The City is asking affordable housing developers to evaluate every city-owned property that is surplus, vacant or under-used and consider proposing housing there (alternatively, the city may sell the properties and use the funds to build housing elsewhere). The first round of properties under consideration are: a former Fire Station in Westchester, a former Animal Shelter in West LA, the former Street Services Yard in the Oxford Triangle, and the parking lot on the Venice Boulevard median.

 

PROVIDE HOMELESS HOUSING

WESTSIDE HOUSING

The neighboring community of Del Rey has recently welcomed a series of housing projects for the home- less, including: PATH Villas (23 units), Gateway Apartments (21 units) and Del Rey Square (12 units).

DELL/PACIFIC LOT

Mike is proposing building housing for the homeless at the surface parking lot located between North and South Venice Boulevard and Pacific and Dell avenues.

VENICE FORWARD

Venice Forward is a new collaborative created to more rapidly move people into housing. The cooperative venture between government, social service agencies, businesses, and residents embraces the “Housing First” philosophy, which rapidly moves people into housing and supportive services.

EXPANDING RAPID REHOUSING

The City is expanding its funding for Rapid Rehousing – rental subsidies and services. RRH is the most effective and efficient intervention for more than 50 percent of homeless individuals and families. RRH is also more cost effective than other options.

 

EXPANDED SERVICES AND OUTREACH

TREATING MENTAL ILLNESS

The County Department of Mental Health has reopened Exodus Recovery Treatment facility, and now offers Urgent Care beds for those in a mental health crisis. Additionally, the County funds and St. Joseph Center operates the Venice Chronic Homeless Assertive Case Management Team — an intensive Mental Health unit that focuses on treating the most vulnerable individuals on the street.

HEALTHCARE

Integrated mobile health teams now provide street-based health and mental health treatment to chronically homeless and severely mentally ill individuals in Venice. Integrated teams (supported by the County, City, and local nonprofits) reduce the number of costly emergency room visits by people living on the street.

TRAINING FIRST RESPONDERS

LAPD Officers are now being trained on how to best respond when interacting with people who might have a mental illness. Special teams include officers and mental health professionals who help assess people with mental illness in the field. LAPD and Bureau of Sanitation officials are now also working with homeless outreach specialists to provide shelter and housing to people living on the streets.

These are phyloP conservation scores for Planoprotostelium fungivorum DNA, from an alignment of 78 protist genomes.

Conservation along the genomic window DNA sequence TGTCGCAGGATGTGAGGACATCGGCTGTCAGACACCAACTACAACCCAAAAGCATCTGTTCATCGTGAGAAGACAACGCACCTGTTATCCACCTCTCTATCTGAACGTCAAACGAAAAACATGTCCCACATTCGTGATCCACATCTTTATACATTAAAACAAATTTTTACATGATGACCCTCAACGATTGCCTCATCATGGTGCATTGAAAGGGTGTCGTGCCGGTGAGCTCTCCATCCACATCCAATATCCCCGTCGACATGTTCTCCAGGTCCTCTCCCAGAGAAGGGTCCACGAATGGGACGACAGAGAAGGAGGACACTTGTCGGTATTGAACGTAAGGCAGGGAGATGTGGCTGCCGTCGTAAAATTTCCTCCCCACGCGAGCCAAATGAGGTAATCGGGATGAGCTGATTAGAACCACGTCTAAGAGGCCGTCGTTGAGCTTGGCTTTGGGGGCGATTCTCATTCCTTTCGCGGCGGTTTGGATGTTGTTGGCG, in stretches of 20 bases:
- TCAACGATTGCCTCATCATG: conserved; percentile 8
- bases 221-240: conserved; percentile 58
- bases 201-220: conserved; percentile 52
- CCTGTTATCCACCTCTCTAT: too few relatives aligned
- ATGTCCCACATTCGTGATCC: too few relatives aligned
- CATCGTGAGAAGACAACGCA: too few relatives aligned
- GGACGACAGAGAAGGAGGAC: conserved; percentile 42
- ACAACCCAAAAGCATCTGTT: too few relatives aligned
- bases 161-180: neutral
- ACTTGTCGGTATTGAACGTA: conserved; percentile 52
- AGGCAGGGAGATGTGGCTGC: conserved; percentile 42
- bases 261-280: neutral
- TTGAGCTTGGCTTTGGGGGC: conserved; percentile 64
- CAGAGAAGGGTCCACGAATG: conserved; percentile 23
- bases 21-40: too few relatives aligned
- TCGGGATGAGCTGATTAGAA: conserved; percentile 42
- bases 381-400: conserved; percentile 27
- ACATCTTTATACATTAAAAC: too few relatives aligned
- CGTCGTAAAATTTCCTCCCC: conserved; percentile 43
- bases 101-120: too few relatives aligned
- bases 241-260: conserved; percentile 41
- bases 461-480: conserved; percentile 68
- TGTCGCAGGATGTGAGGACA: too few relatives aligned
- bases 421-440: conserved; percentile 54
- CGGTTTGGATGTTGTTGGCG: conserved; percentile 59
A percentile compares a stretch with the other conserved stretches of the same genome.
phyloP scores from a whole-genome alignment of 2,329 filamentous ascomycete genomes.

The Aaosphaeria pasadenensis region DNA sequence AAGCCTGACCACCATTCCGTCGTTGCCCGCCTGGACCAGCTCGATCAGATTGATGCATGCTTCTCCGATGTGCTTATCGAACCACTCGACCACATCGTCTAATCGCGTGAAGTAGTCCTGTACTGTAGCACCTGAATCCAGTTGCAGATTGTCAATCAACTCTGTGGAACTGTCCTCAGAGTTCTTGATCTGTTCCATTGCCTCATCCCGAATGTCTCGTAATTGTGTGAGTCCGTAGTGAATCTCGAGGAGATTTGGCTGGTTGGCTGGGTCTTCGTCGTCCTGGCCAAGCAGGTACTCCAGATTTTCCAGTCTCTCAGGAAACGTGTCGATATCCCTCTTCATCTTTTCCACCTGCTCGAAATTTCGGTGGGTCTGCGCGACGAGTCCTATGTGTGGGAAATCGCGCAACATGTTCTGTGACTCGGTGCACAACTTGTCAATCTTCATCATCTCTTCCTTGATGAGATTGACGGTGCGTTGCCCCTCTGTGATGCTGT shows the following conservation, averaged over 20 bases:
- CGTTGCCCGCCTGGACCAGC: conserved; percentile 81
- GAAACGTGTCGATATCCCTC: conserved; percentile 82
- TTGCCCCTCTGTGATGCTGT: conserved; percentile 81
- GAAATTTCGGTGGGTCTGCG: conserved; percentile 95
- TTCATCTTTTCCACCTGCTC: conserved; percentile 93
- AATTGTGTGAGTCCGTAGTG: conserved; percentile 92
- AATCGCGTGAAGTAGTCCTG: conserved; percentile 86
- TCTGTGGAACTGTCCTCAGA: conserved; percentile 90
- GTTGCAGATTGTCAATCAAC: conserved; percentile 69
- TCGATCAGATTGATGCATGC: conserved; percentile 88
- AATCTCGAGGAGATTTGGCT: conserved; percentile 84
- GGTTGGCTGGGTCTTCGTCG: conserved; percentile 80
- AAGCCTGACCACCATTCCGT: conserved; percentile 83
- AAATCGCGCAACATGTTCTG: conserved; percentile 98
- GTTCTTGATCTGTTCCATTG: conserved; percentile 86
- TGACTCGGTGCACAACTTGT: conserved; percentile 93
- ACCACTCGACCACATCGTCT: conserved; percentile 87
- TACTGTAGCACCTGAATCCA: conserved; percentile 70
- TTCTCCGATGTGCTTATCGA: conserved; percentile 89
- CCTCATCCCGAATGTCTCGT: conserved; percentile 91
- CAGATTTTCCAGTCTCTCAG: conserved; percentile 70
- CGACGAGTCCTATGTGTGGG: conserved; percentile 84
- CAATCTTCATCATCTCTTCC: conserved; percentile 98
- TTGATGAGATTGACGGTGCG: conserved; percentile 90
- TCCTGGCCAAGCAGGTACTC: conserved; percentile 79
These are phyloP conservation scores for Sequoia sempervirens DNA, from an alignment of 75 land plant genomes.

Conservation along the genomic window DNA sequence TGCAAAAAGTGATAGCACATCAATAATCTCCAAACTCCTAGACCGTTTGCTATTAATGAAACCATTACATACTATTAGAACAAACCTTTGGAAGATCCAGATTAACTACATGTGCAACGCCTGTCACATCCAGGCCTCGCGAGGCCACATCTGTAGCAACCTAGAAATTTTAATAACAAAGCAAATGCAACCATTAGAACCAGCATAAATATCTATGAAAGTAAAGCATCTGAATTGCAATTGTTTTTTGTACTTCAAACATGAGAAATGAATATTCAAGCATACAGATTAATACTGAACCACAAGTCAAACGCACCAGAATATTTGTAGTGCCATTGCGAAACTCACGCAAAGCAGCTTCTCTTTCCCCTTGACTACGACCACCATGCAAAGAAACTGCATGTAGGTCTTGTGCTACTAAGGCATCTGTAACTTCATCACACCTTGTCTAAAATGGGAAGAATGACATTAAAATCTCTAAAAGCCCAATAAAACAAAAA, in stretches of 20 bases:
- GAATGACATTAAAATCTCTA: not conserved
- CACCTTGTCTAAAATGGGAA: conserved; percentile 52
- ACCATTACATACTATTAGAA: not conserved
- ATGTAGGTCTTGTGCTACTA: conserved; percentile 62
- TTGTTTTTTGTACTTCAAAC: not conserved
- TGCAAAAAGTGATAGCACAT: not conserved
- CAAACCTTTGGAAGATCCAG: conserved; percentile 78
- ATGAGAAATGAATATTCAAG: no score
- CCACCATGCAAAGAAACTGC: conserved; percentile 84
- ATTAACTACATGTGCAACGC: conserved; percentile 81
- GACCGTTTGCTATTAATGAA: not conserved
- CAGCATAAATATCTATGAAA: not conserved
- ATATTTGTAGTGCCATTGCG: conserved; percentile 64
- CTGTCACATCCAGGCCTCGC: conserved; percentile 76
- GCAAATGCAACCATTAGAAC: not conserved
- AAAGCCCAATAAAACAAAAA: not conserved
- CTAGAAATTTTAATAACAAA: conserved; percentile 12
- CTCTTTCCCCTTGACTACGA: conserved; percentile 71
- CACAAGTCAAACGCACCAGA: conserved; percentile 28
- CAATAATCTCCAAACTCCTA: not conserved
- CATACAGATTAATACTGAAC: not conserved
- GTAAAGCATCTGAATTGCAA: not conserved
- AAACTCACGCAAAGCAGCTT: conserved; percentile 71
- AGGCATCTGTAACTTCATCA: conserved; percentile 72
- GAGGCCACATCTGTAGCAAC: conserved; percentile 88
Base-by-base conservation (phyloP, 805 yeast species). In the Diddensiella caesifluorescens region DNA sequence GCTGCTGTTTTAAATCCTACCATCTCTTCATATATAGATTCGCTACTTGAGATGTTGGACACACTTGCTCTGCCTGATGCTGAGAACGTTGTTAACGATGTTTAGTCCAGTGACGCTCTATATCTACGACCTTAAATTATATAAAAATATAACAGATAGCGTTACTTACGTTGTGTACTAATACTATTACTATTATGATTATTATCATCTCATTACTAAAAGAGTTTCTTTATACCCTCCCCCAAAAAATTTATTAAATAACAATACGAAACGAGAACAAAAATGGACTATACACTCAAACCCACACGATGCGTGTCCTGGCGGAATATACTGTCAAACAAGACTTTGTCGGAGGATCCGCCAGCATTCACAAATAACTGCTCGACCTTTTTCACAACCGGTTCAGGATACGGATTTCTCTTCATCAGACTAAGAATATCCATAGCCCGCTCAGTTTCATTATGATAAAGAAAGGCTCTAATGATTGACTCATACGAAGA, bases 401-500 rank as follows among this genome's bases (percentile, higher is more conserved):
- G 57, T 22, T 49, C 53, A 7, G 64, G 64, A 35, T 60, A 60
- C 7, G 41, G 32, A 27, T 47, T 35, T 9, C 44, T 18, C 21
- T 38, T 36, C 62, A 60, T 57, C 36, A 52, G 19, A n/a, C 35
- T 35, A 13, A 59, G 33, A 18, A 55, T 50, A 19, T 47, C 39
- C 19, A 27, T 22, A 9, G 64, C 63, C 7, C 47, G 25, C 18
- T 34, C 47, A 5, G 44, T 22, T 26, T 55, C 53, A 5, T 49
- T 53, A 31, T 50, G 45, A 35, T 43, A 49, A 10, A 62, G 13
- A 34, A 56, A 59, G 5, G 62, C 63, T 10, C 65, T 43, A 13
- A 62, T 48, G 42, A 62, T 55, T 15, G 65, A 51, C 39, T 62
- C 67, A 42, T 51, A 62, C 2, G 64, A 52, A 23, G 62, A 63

211 AND VENICE FORWARD

People concerned about homeless neighbors or people in crisis living on the streets can log on to www. VeniceForward.org to ask a service provider to respond. Residents may also call the County’s 211 line, and after selecting their language, dial 7 to be connected to a community resource adviser.

OUTREACH TEAMS

The City recently added additional Homeless Emergency Response Teams to offer services to people who are homeless or at risk of experiencing homelessness, including direct emergency services and transportation, shelter, and outreach services to homeless encampment dwellers. Mike is supporting the work of LAPD Chaplains Regina and Steve Weller with a $62,000 grant. The Wellers have placed hundreds of homeless people in housing, focusing on family reunification and shared housing placements.

 

STREET STRATEGY

STORAGE

In order to keep our streets and sidewalks clean, the courts have made it clear that the City needs to offer people who are homeless alternatives to leaving their belongings on sidewalks. The City is asking Chrysalis to operate a voluntary storage program at the former Westminster Senior Center on Pacific Avenue.

SHOWERS

Lava Mae, a San Francisco-based non-profit that provides mobile showers for people who are homeless, is planning to launch a pilot program in Venice this fall.

BATHROOMS

The Department of Recreation & Parks will be opening some of the beach restrooms 24 hours per day to allow tourists and people who are homeless an alternative to defecating on public and private property.

SAFE PARKING

The City Council is considering legislation to create a program similar to one operated in Santa Barbara, allowing small numbers of people who live in their cars or RVs to park safely in non-profit, church or city parking lots overnight, where they have access to restrooms and can be connected with service providers.